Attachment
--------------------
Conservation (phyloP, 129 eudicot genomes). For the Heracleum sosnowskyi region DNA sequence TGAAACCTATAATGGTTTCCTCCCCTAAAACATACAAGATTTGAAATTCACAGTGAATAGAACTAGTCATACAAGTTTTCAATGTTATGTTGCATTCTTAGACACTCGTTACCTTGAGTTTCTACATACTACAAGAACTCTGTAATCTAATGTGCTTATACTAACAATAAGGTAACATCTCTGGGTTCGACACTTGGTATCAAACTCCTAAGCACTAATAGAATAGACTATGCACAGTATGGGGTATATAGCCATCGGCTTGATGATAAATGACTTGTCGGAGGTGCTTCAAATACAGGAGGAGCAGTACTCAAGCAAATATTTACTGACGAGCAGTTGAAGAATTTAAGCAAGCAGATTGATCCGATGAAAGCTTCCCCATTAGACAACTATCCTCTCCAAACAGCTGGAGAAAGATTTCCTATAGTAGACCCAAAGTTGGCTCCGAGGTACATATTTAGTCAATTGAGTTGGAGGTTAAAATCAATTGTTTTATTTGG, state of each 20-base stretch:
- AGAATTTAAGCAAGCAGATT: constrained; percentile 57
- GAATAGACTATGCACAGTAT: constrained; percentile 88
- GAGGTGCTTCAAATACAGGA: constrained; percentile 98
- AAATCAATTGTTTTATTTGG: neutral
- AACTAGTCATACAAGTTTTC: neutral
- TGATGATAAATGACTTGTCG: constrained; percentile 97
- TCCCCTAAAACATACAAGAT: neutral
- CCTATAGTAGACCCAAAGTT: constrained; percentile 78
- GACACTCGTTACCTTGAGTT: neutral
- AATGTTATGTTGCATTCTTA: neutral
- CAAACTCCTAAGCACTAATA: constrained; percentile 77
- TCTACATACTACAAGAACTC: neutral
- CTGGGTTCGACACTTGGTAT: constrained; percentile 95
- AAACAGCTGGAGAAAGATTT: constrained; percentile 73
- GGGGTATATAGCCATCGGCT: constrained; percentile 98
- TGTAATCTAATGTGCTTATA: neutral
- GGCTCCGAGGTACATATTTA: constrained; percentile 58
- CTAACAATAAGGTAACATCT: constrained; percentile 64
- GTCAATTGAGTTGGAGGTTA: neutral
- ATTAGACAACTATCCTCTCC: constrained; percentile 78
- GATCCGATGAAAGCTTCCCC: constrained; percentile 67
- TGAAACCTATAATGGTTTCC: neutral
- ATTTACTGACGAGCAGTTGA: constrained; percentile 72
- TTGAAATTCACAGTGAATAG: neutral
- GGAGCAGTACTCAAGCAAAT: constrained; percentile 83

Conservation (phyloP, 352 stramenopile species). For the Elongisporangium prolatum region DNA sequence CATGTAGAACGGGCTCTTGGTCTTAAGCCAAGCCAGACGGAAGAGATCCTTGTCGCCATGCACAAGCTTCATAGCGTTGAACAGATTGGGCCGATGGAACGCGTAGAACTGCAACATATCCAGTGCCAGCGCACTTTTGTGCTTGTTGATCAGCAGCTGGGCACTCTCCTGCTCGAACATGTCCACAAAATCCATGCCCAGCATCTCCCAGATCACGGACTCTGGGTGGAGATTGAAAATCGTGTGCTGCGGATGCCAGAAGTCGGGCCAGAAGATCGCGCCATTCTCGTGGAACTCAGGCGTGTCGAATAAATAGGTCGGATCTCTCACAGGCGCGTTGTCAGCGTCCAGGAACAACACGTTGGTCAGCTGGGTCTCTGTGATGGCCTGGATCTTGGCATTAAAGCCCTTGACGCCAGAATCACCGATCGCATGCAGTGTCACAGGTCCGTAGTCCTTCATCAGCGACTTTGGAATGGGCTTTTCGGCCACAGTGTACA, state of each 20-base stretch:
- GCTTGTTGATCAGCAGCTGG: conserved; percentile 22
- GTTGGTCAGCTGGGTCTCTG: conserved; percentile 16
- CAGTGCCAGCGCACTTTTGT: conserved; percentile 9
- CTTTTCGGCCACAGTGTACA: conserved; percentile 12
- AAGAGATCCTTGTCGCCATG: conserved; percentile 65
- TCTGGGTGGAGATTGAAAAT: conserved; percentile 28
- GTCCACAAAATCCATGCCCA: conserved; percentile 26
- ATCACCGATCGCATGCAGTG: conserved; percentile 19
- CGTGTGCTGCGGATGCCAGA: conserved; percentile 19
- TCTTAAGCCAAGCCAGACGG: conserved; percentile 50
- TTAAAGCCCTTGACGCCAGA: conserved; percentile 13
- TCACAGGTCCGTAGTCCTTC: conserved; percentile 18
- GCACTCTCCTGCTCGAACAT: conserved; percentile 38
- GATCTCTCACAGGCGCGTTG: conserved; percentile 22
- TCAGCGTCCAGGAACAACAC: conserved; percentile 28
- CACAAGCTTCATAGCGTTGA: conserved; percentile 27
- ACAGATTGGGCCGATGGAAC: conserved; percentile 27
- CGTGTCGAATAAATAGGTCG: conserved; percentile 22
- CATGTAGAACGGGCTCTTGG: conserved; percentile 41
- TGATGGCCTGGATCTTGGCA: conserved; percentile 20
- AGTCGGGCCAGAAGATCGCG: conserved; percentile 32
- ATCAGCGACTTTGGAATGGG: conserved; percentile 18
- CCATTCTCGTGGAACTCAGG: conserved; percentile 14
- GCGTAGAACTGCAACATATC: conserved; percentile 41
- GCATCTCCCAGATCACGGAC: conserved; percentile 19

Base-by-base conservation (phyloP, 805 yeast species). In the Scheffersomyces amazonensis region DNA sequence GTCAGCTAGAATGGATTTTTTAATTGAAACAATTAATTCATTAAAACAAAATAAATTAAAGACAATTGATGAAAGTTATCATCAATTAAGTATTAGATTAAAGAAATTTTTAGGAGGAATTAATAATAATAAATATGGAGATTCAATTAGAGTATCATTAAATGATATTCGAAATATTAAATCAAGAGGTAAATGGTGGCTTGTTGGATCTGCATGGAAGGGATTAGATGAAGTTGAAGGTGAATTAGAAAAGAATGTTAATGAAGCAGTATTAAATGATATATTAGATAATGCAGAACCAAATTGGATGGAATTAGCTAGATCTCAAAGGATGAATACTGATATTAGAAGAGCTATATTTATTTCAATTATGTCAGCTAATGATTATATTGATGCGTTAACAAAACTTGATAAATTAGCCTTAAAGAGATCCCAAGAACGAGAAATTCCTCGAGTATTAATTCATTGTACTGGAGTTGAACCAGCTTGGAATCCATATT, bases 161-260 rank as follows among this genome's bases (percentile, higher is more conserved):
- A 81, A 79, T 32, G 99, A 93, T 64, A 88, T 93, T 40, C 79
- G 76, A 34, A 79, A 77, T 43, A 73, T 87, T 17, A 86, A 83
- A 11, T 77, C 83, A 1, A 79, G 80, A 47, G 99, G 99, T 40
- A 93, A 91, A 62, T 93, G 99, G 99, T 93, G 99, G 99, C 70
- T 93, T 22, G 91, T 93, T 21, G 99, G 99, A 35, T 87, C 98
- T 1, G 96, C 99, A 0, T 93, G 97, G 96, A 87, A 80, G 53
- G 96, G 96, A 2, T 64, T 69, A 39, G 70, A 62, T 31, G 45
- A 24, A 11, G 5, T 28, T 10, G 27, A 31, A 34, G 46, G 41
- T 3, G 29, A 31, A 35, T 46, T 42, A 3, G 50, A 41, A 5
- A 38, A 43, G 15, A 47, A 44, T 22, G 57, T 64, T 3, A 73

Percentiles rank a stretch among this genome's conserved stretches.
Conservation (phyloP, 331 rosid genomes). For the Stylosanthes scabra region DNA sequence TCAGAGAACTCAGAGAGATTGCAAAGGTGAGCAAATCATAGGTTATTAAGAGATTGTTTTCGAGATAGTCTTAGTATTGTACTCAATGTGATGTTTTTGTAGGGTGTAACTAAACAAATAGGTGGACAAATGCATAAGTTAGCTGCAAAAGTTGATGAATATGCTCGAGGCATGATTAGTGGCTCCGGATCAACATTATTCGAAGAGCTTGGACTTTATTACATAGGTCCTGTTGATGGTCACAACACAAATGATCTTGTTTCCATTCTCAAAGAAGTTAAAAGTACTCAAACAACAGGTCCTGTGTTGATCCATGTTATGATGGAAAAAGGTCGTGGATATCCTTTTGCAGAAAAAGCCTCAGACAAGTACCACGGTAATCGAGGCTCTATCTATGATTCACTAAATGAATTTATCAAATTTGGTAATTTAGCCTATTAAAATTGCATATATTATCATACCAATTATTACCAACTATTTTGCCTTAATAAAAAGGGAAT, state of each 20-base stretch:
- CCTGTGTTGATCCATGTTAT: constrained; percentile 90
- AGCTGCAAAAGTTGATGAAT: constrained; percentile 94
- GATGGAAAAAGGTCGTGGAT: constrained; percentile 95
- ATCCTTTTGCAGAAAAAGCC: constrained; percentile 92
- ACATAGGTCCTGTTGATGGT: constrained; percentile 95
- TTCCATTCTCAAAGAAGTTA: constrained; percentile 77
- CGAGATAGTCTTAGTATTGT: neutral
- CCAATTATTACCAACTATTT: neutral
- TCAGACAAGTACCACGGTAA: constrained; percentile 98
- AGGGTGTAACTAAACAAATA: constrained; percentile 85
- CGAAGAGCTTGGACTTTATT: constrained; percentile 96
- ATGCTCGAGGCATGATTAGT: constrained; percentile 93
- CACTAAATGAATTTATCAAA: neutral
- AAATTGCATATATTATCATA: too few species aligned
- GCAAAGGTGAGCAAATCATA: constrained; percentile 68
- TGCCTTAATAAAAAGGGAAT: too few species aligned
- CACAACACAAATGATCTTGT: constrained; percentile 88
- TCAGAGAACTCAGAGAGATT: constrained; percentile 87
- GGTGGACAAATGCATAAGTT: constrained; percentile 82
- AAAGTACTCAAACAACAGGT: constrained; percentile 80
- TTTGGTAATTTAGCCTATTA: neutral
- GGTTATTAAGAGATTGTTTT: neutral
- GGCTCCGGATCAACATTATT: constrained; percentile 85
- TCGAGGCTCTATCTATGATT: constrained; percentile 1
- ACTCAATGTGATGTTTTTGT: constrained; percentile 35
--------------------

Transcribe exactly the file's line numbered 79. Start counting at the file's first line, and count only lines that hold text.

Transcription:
- AAATTGCATATATTATCATA: too few species aligned